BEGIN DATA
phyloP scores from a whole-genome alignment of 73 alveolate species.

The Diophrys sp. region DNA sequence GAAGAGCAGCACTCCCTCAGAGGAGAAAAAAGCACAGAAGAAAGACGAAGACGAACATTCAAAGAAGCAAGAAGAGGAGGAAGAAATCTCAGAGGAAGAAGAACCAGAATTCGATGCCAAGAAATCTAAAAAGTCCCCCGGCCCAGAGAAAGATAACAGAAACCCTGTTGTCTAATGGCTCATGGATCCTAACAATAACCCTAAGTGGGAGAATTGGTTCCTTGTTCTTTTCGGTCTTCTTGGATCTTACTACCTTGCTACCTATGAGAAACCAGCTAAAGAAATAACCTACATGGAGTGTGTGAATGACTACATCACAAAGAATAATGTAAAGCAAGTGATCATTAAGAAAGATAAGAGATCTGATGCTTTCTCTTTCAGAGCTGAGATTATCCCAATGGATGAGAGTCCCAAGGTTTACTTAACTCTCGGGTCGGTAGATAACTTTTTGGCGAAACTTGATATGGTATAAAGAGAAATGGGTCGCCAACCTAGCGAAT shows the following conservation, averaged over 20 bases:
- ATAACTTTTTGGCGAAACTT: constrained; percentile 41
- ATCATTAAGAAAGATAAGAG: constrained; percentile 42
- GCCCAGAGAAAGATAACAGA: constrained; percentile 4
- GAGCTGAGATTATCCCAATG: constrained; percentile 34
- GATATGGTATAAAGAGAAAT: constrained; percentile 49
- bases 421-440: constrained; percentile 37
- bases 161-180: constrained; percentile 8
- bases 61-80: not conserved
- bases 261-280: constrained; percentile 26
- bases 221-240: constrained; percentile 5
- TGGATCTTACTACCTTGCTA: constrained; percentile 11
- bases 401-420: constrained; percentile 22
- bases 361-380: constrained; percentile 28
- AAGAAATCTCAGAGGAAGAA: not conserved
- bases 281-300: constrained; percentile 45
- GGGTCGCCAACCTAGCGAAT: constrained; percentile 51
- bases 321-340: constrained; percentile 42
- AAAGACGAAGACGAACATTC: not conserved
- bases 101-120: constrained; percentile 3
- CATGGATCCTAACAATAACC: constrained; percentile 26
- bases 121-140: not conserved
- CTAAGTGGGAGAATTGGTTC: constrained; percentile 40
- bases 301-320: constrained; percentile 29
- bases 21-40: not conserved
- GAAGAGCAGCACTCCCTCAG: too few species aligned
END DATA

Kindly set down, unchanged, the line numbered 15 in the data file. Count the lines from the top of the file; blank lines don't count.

- bases 361-380: constrained; percentile 28